A new analysis ﬁnds that the net monthly premiums for the 85 percent of Covered California enrollees who get ﬁnancial help — the price they will pay after a plan’s premium is discounted by the federal subsidy — is an average of 10 percent less than new and renewing consumers paid last year.
Open Enrollment for health plans began Nov. 1 and through Nov. 30, the data showed that the average net price for plans selected by new and renewing consumers this year was $120 per month, down from $134 per month at this point last year. And, for those who selected a bronze plan, the average cost for 2018 was only $45 per month, compared to $87 in 2017.
“When you do the math, hundreds of thousands of Californians are the winners – getting quality coverage at lower rates than last year,” said Peter V. Lee, executive director of Covered California. “Consumers are ﬁnding out they can get quality coverage for less than they expect.”
The experience of an individual will vary based on their circumstance, including whether they get subsidies to help purchase coverage, where they live and the plan options they choose, Lee said.
The analysis found that consumers who select a Silver-tier plan are on average paying $3 per month less than they were in 2017, while consumers who select a Gold-tier plan will pay on average $78 less per month.
Though open enrollment continues through Jan. 31, 2018, Lee stressed that consumers must sign up by Dec. 15 to get covered for all of 2018. Free help to sign up is available on CoveredCA. com and you can ﬁnd in-person help in your area through the website.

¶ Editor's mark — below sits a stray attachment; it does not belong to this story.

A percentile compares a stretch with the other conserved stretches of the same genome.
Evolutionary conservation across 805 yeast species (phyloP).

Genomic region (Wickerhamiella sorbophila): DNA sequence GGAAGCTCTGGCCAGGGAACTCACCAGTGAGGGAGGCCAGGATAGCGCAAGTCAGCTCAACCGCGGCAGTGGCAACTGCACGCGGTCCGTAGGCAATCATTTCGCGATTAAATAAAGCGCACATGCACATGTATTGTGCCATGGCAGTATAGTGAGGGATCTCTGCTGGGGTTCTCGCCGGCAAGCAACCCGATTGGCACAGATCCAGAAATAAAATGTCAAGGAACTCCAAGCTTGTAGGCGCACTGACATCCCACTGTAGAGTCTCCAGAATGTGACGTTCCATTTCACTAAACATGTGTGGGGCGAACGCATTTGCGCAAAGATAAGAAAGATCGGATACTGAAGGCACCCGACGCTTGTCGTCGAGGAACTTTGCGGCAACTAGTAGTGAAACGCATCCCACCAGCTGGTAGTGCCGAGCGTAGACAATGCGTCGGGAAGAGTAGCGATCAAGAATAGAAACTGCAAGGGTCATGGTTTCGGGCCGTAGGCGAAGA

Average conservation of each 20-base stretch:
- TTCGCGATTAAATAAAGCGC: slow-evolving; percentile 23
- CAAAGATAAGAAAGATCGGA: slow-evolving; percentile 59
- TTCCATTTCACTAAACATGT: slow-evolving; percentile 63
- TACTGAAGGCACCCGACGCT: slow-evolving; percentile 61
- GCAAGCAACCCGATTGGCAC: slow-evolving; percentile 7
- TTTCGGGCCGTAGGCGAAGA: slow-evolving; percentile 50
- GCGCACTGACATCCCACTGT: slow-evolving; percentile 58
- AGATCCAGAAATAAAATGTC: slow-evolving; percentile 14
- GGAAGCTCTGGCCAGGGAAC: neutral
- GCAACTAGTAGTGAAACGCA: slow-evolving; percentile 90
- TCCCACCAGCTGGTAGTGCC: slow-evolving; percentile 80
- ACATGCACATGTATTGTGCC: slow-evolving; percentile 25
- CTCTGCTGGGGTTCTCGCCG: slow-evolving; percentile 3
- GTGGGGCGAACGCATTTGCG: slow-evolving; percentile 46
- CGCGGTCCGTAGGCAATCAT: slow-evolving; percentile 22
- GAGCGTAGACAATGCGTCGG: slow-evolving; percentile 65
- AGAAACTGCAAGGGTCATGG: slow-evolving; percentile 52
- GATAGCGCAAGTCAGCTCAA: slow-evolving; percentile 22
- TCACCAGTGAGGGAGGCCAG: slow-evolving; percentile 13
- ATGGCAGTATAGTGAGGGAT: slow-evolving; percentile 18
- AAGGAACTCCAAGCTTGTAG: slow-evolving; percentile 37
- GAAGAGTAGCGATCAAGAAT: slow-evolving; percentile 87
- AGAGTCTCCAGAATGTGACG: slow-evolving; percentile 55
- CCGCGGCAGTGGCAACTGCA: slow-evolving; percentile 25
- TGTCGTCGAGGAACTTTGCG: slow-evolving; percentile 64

Despite all of the negative rhetoric coming out of the nation’s capital, Covered California has signed up 102,000 new consumers for coverage in November — the ﬁrst month of California’s three-month open-enrollment period – which is substantially ahead of last year’s pace when more than 80,000 consumers signed up for coverage.
Lower prices are helping drive the enrollment surge, Lee said.
“Consumers are continuing to check out their options and take advantage of the lower prices for many enrolling and renewing in coverage,” Lee said. “For those who haven’t signed up yet, it is critical to get enrolled by Dec. 15 to have coverage beginning on Jan. 1.”
The impact of the Affordable Care Act is obvious as a new survey from the U.S. Centers for Disease Control and Prevention (CDC) shows California’s uninsured rate dropped to 6.8 percent in ﬁ rst six months of 2017, down from 17 percent in 2013 — a new record low. Prior to the ACA, the uninsured rate was at 17 percent in 2013.
Since 2014, more than 3 million people have purchased health insurance through Covered California, and nearly 4 million have enrolled in the state’s Medi-Cal program.
Consumers interested in learning more about their coverage options should go to www.CoveredCA.com where they can get help to enroll. They can explore their options and ﬁnd out if they qualify for ﬁnancial help by using the “Shop and Compare” tool. They can also get free and conﬁdential enrollment assistance by visiting www. coveredca.com/find-help/ and searching among 800 storefronts statewide or more than 17,000 certiﬁed enrollers who can assist consumers in understanding their choices and enrolling, including individuals who can assist in other languages. In addition, consumers can reach the Covered California service center by calling (800) 300-1506.